So that is “Why tie-in fiction.” I’m really thrilled with the stories I’ve already been working on. We have Anthony Pryor’s My Night in Freeport, Lindsay Adam’s tale of an Aldean agent and a Jarzoni priest-adept, Eytan Bernstein’s story of Kid Robot’s first day of school, and so much more. All of these are original fiction set canonically in the settings you know and love. My hope is that they bring another aspect of engagement and joy in the setting.

And keep an eye out, we’re planning to host an open submission period in a few months, so if you’re wanting to write fiction for Blue Rose, Freeport, or Mutants & Masterminds, get plotting now!

Free Mutants & Masterminds Adventure: Monster Mash-Up

As fall begins, All Hallow’s Eve approaches. Though once a yearly reminder that the dead linger just beyond the living world, Halloween has now become a time of fun and frivolity. Even in Freedom City, where genuine monsters sometimes stalk the streets and sewers, Halloween is a time for candy, parties, fun costumes, and laughter. Protected by their spandex-clad heroes, many Freedonians feel downright invulnerable. Too invulnerable.

When a Halloween prank ends up calling down far more trouble than anyone expected, Freedom City needs heroes to protect it once again.

Monster Mash-Up is a free short adventure for a group of three to five PL 10 heroes. The adventure is set in Freedom City, but can easily be transplanted anywhere in the world that celebrates Halloween and has a large, old theater to gather an audience into.

Free M&M Adventure: Monster Mash-Up

Freedom City Pre-Order

Freedom City, the iconic original setting for Mutants & Masterminds, is now available for pre-order in our Green Ronin Online Store! What’s more, if you pre-order the hardback through our store or from a participating Pre-Order Plus brick-and-mortar retailer, you can get the PDF for just $5, and download it right away!

With the Mutants & Masterminds RPG you have the power to become a hero. Freedom City gives you the world’s most renowned city of heroes to rescue from the forces of evil! Called “the greatest superhero setting ever,” the award-winning Freedom City is a fully realized and detailed metropolis that can serve as a home base for your heroes or just one of the many places they visit while saving the world of Earth-Prime from disaster. Your heroes can fight the forces of SHADOW, puzzle out the schemes of the Labyrinth, and defeat the alien invaders Syzygy and the Meta-Grue. With dozens of foes and hundreds of locations, Freedom City gives you everything you need to run an exciting Mutants & Masterminds campaign. Use it on its own or in conjunction with Emerald City and the Atlas of Earth-Prime for world-spanning action!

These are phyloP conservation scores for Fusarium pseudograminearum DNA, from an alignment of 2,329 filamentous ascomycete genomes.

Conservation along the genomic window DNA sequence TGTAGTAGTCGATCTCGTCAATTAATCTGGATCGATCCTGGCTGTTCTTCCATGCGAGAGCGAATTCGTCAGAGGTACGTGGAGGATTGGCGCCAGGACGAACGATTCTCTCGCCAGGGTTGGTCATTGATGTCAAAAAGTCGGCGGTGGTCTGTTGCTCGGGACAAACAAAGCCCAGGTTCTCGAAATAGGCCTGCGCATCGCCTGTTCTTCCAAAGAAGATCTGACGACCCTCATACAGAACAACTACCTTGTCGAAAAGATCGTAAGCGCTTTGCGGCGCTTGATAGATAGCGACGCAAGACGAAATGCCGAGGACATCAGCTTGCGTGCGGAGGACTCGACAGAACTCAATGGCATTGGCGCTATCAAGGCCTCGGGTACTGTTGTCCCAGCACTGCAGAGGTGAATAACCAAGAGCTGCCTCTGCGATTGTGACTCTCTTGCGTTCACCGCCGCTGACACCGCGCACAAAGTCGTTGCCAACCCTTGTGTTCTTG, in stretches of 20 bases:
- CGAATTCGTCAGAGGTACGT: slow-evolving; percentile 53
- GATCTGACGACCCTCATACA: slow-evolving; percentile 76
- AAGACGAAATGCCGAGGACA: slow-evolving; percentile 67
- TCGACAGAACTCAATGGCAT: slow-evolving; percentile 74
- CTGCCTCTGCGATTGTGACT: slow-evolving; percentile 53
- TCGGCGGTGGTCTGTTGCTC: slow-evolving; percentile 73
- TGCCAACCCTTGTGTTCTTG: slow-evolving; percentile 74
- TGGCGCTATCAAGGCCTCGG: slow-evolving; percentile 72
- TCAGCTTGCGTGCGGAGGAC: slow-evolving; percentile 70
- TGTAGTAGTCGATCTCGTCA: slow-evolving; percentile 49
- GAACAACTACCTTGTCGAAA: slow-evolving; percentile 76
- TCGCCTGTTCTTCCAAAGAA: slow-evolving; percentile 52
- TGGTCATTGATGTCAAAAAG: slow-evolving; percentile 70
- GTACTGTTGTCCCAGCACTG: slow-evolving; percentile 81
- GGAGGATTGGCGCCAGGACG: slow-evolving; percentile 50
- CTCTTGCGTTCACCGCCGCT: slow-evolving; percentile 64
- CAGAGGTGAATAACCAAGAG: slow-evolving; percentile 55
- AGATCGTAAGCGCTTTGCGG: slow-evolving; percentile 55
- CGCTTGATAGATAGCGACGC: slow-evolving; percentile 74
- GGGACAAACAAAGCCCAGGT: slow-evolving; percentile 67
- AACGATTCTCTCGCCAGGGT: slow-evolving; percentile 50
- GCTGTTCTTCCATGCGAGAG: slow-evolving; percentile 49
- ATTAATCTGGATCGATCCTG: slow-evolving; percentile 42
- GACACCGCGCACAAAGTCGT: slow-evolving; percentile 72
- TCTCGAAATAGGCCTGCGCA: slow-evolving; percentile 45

Ronin Roundtable: To Boldly Go…

Hard to resist the appeal of the world’s most famous split infinitive, given the topic of this column and the recent relaunch of a certain science-fiction television series, although this Ronin Roundtable has to do with far more earthly matters.

One question I get a lot on diversity panels and interviews about inclusion and such is: “As a queer creator, do you face a lot of censorship?” To which I’d say, as a cis-gendered white male American creator, not nearly as much as some, but from talking to a lot of my queer colleagues in the game industry, much of the censorship we have faced has been self-censorship, a tendency to second-guess ourselves, to flinch a bit away from including the kinds of things we’d like to read in a product, in the interest of appealing to a broader audience, or “not pushing” or, frankly, whatever bullshit excuse we could come up with to justify not putting ourselves “out there” too much.

In my own experience, RPG publishers have actually been quite supportive of my going out on a limb and it has been much more of a question of just how far out there I was willing to go. I’m sure that’s not necessarily everyone’s experience, but when I wanted to make the protagonist of my Shadowrun novels gay, and talk about his trauma involving the death of his mentor and lover when he was a teenager, or when I wanted to include an openly gay superhero in Freedom City, or to incorporate queer people into the mythology and society of a fantasy setting in Blue Rose, publishers supported me unconditionally. Any places where I didn’t push boundaries or challenge expectations I attribute to my own lack of imagination, courage, or willingness to take a risk.

Don’t get me wrong, I’m not beating myself up over who and where I was back then. I did what I was able to do (rather than what I was “allowed” to do) and I had a lot to learn. I’m a strong believer in Maya Angelou’s ideal of “I did then what I knew how to do. Now that I know better, I do better.” At least, I certainly try to do better. All creative work involves risk: You’re putting a part of yourself into your creation and then putting it out there for people to love or hate or criticize or simply ignore with a “meh” and shrug, for fellow professionals to edit, critique, and evaluate. When you’re also going against the current of the mainstream culture, you’re taking an even greater risk but, in my experience, the rewards of a creative work are commensurate with the risks that you take.

That’s what led us to talking at Green Ronin’s recent planning summit (and afterwards) about encouraging bold creation: opening opportunities for new voices, diversifying both our creators and our ideas, exploring paths not taken, and finding ways to support and encourage each other when we feel the urge to back away from a leap of faith that seems too far, too risky. To find ways instead to help each other and the creators who work with us by saying: “Be bold. Jump, and we’ll be there to help catch you.” Bold creativity and inclusivity—telling the stories that truly speak to you—is still a risk, it will always be a risk, but it’s not a risk you necessarily have to take alone. If this idea speaks to you, talk to us.